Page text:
Well, we have created a signature drink called the Babette that you are going to love, so the last afternoon of the conference, we’re going to gather in a room, everybody’s going to get a Babette or two, and then, much to my chagrin, we are going to open the floor for open Q&A, so you will be able to ask me anything. There is going to be a moderator, so maybe not anything, but you are going to be able to ask me questions about the business, about your business; anything that you want. I think that’ll be a really fun way to end the conference. If you want to join us, we only have about a hundred tickets left, so I really would love it if you would grab one of those tickets before we sell out.

We absolutely can’t take more than 300 people, so grab a ticket now. Go over to agencymanagementinstitute.com, and the very first tab on the navigation bar is BABA Summit. Grab that, the Build a Better Agency Summit. Grab your ticket now. Bring some team members. This is not just for owners. I would say leadership level and above; I wouldn’t bring like a junior woodchuck or an intern, although some people actually brought their kids who were studying marketing. That was fun to have them with us too, so maybe I’m correcting myself. Just bring anybody you want. We will make them feel welcome. There’s going to be plenty for them to learn and do, and we would love to have you with us, so grab a ticket before it’s too late and we are sold out, okay?

Let me tell you a little bit about our guest. Monica Parkin is a woman who was in the high-pressure world of mortgage sales, and she is self-professed an introvert and was struggling to figure out how to be successful and how to thrive in an environment where it seemed like everything she was being taught how to do her job was for an extrovert. She actually did some research and some studying, and she wrote a book, so we are going to talk all about how introverts can function really well in the agency world, in the sales world; some of the ways that we as agency owners and leaders can recognize and tap into the very unique talents of introverts; and I think it’s going to be fascinating. As a self-professed extrovert, I know there’s a lot I don’t know, so I’m going to be probably asking a lot of dumb questions, and I’m hoping she’ll be graceful about that. I’m sure she will. Let’s just jump in and start the conversation. Monica, welcome to the podcast. Thanks for joining us.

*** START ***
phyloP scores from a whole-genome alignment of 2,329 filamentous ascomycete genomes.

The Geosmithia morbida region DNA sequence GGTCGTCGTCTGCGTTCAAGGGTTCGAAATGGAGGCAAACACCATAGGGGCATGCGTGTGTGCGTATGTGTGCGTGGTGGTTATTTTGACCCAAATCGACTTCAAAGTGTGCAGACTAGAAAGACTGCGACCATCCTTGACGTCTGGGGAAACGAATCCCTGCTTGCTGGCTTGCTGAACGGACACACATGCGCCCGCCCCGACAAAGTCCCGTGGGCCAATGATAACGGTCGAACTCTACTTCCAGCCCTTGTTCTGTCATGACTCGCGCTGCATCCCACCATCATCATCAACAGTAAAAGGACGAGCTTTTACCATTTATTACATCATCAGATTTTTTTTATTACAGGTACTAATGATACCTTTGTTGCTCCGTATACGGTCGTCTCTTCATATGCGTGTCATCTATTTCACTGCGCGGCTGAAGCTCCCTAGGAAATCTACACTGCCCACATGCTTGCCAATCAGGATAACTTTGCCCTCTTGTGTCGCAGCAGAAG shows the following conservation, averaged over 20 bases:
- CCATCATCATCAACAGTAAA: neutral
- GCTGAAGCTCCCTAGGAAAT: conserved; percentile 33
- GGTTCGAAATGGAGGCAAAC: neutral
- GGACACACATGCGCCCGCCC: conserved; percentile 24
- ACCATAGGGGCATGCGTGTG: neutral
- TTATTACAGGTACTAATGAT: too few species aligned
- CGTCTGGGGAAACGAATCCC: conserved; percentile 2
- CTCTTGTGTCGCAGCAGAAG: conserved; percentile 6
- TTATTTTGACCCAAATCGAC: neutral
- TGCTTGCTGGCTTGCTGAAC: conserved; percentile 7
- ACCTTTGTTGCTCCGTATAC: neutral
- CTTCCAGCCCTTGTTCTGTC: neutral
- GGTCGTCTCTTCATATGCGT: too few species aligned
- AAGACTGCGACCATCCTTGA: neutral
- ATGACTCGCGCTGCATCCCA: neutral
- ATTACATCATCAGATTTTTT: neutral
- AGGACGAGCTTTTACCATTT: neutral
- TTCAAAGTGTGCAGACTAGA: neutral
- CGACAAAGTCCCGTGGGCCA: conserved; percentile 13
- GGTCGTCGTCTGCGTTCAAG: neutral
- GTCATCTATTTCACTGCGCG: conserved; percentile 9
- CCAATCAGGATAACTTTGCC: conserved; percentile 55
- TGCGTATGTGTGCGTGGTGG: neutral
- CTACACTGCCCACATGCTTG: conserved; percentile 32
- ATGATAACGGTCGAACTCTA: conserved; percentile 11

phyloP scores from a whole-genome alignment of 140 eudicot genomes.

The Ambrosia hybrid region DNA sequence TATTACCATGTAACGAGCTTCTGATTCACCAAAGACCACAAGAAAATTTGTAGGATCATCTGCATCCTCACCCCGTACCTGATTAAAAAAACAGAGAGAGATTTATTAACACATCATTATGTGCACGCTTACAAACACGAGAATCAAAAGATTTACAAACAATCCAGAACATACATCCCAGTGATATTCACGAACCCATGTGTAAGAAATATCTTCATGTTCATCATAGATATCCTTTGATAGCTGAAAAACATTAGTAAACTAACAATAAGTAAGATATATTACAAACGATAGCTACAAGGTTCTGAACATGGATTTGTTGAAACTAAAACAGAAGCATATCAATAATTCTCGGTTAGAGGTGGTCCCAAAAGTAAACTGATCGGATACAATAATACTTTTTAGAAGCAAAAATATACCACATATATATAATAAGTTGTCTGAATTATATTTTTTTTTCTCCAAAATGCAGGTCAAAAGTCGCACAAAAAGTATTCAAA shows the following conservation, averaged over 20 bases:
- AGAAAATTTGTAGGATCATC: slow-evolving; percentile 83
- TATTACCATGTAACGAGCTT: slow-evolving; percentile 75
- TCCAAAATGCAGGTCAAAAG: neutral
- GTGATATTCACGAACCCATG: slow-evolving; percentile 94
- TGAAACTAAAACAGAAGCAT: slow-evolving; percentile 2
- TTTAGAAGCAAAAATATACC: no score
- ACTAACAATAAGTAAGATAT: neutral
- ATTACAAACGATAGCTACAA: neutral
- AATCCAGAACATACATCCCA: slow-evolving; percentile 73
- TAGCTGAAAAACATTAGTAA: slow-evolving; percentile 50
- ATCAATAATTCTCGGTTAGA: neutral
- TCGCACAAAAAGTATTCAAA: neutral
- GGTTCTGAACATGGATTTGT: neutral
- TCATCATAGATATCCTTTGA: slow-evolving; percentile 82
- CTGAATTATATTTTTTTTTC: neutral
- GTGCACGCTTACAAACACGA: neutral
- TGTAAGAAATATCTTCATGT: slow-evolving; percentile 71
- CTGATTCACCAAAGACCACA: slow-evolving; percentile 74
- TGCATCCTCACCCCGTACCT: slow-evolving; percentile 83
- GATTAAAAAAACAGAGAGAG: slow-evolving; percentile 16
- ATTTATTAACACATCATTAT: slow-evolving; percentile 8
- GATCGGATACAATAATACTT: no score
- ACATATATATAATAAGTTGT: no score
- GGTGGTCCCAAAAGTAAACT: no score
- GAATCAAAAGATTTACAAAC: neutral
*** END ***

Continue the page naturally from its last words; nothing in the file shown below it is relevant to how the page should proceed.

Monica Parkin:

Thanks. Excited to be here.

Drew McLellan:

Give everybody just a sense of your background, what prompted the book, and where you’ve gone with the book since it came out.

Monica Parkin:

Yeah, yeah. My background is, actually I was originally a mortgage broker. When I first went into that career, I didn’t get the memo about what a mortgage broker does. I thought I’d just be sitting at home, playing with my dogs and some emails. Wouldn’t have to interact with people at all.

Drew McLellan:

Right. That whole people thing.

Monica Parkin:

Apparently that’s like 20% of the job, so I show up at my new agency or wherever I worked the first time, and they’re like, “So, what’s the first networking event you’re going to do? What are you going to do to go get your clients?” I was like, “Wait, what? Huh?” That’s not what I had envisioned, so at that point I had to reshuffle my brain.

Drew McLellan:

Where do you go from there, then, right?

Monica Parkin:

Yeah, exactly. They’re like, “Well, we’ll make it easy for you. There’s a Chamber of Commerce dinner next week. We’re all going. You can come with us.” Just about quit on the spot, because I was like, “There’s no way I can do this.” Show up at this event. None of my coworkers are there yet. Walk in the door, see all of the people. Uh-uh. Turn around and go out to my car and sit there and play on my phone, basically, to figure out, “How am I going to get out of this thing?”

Unfortunately one of my coworkers shows up, so I have to go back inside, but I did all of the things you’re supposed to do. I walked around and I handed out cards. I’m like, “Ah, I’ve got the best rate. I’m the best mortgage broker.” All of that stuff. Come home and I look at all of these cards in my hand, and I’m like, “I don’t know these people. I didn’t make a connection to them.” I throw the cards in the garbage, and as I’m throwing the cards in the garbage, I have this light bulb moment where I’m like, “Oh, crap. If I’m throwing out their cards, that means they’re throwing out my cards too.” None of that worked for me, and that’s when I realized, “I have to do things a different way.” That was the beginning of this journey.

Drew McLellan:

What prompted you to write the book?

Monica Parkin:

Yeah. The funny story about the book is I was literally… we were in the middle, beginning of the pandemic, so I’ve got a lot more free time on my hands. I’m sitting at home, scrolling through Facebook, and I see this 30-day writing challenge. I’m like, “Hmm, I don’t have that hour commute in the morning and the afternoon kind of thing. Maybe I could do this. Maybe I could write a book in 30 days.” The first question they sent us as part of that writing challenge is, “What is something you’ve overcome? What is a challenge you’ve had to overcome? That’s what your book has to be about.” That’s what immediately popped into my head is this whole, I’ve had to overcome this shyness, this introvertedness, this social awkwardness.

Drew McLellan:

I’m curious; what was the process of writing the book like for you? Was that painful? Was it pleasurable? Was it…

Monica Parkin: